Intel is getting used to being the big chip on the data center campus, and it is not about to let upstart vendors peddling other chips (that means you, Advanced Micro Devices) or architectures (that means you, ARM Holdings and friends) move in on its server turf. Not without a serious fight, at least, and certainly not in the cloudy infrastructure portion of the server racket that is exploding.
Firefox daddy Mozllla has released early code in its campaign to create a completely open alternative not only to Apple's app stores but also Google's fledging Chrome web store.
Call centre outsourcing company Salmat has announced that Telstra is dispensing with most of the call centre services it supplies to the carrier.
Google has acknowledged that it removed "a number" of malicious malware applications from the Android Market on March 1, and it has now reached out over the airwaves to remove the apps from end users devices as well.
The box counters at IDC and Gartner have already given out their report cards for server sales and shipments in the fourth quarter and for the full year on a global basis, which El Reg has dutifully reported and analyzed. Just for fun, and perhaps to show us all what a real server market looks like, Gartner put out a set of statistics for the Asia/Pacific region.
A NASA scientist claims to have identified signs of extraterrestrial bacteria in meteorites, and if he's right, it means a strong boost to the theory that such entities are common and could be the origin of life on Earth.
NetApp's long run of growth could be slowing; IDC's quarterly storage tracker shows a resurgent HP overtaking it in worldwide external disk storage systems factory revenue.
The second X-37B "secret space warplane" operated by the US military has successfully reached orbit at the beginning of a classified mission, whose intent and duration remain unknown.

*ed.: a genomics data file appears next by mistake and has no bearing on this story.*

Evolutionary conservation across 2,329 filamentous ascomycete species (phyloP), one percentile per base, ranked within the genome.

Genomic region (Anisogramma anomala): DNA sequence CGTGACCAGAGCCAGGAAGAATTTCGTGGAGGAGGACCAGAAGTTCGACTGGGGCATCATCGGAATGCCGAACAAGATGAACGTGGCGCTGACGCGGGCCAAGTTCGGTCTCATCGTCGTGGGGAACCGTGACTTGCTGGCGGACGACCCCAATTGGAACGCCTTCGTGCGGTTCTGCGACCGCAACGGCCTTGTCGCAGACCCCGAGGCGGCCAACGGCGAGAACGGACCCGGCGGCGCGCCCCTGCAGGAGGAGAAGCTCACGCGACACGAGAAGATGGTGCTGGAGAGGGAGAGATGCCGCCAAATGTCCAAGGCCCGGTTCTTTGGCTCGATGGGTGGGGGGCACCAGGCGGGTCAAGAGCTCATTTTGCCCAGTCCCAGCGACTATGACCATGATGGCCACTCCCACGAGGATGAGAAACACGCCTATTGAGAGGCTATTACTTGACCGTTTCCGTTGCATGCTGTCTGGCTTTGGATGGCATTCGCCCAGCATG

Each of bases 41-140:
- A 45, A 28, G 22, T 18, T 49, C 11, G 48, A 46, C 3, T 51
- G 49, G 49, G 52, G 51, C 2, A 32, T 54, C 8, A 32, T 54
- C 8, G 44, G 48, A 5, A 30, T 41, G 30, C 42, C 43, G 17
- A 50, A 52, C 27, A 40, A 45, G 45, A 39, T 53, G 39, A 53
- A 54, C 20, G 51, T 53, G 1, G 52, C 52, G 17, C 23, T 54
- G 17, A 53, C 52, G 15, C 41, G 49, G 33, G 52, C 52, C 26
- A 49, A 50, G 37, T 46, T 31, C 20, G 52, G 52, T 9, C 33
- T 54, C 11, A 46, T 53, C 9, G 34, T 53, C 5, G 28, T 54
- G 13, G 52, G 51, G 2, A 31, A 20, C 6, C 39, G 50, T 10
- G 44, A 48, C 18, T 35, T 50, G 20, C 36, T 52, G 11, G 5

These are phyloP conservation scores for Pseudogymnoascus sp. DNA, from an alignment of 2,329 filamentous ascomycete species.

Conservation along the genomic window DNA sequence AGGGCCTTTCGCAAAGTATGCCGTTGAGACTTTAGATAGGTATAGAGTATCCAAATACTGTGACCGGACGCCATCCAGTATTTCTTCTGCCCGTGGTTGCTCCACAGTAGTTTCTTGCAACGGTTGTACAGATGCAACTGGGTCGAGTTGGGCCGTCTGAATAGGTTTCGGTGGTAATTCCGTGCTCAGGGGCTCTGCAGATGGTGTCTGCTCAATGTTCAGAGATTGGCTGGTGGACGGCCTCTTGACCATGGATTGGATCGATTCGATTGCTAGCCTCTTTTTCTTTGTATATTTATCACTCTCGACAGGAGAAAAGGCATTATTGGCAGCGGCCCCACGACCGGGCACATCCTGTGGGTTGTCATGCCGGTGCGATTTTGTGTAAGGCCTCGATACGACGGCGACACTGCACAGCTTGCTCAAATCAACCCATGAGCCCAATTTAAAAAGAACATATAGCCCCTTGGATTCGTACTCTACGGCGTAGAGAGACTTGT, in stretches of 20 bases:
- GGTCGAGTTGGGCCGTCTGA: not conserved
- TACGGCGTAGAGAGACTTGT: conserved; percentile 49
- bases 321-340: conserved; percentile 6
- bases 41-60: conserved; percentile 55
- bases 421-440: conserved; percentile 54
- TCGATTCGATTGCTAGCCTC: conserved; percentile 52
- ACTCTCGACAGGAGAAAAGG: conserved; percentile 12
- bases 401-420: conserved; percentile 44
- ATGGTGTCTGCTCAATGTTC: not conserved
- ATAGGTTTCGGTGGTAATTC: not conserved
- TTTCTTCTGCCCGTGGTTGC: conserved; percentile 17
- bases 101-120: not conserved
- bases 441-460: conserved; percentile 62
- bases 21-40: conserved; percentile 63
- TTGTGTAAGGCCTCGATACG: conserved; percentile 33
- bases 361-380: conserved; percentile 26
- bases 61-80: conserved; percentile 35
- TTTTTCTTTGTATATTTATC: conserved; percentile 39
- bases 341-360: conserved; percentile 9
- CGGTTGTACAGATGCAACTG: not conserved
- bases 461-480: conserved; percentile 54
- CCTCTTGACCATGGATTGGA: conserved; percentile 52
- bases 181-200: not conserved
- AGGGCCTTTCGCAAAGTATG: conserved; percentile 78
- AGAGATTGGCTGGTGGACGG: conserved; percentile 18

Mass market music service We7 is moving closer to Pandora and Last.fm with the latest revision of its mobile app. It's not something that will appeal to music fanatics, who know exactly what they want, but should prove popular to the more traditional radio audience.
Orange has confirmed it will offer the iPad 2 3G at some point in the future.
NSFWWe're obliged to shocked reader Darrin Maunders and indeed to all of you who emailed to express your disgust at copping an eyeful of filth down at YouTube over the weekend.
Western Digital is working on developing a hybrid drive combining spinning disk and solid state storage, along the lines of Seagate's Momentus XT.
Three today extended its unlimited - no, honest - data package to pay-as-you-go customers, who can now gobble up as much content as they like for £15 a month.
Amazon's foray into mobile applications is getting firmer, with the company's approach to copy protection showing how it plans to differentiate itself from Google's Marketplace, or not.
Scammers have exploited actor Charlie Sheen's increasingly bizarre antics as a lure for the latest in a long line of survey scams on Facebook.
The crew of space shuttle Discovery were roused from their slumbers this morning by the theme from Star Trek and a special message from actor William Shatner.
Business lobby group the CBI warned Chancellor George Osborne that the Budget must focus on helping UK companies grow by improving access to finance, cutting energy costs and increasing exports.
US-centred but UK-headquartered arms globocorp BAE Systems may soon face serious restrictions on its operations imposed by the US government.
ReviewFew netbooks have been truly cheap - well, few of the decent ones, anyway - but now we're at the third generation of Intel's Atom processor family, an opportunity has arisen for netbook makers to offer less pricey models based on older chippery.
Blogging service WordPress suffered a further series of denial of service assaults on Friday, days after recovering from a particularly debilitating attack.
The UK's crime map has received over 400 million hits as worried citizens desperately try to get a grip on the level of hoax calls.
There are two winners of the Sybil Fawlty "bleedin' obvious" award this week.
Upstart startup rocket company SpaceX, bossed by renowned geek idol and internet nerdwealth kingpin Elon Musk, has recruited a NASA astronaut to help make the company's spacecraft ready to carry people into space.
Spanish drivers are less than impressed with a "temporary" reduction of the maximum speed limit on motorways from 120 to 110 km/h, which came into force today as a measure to reduce petrol imports by five per cent a year.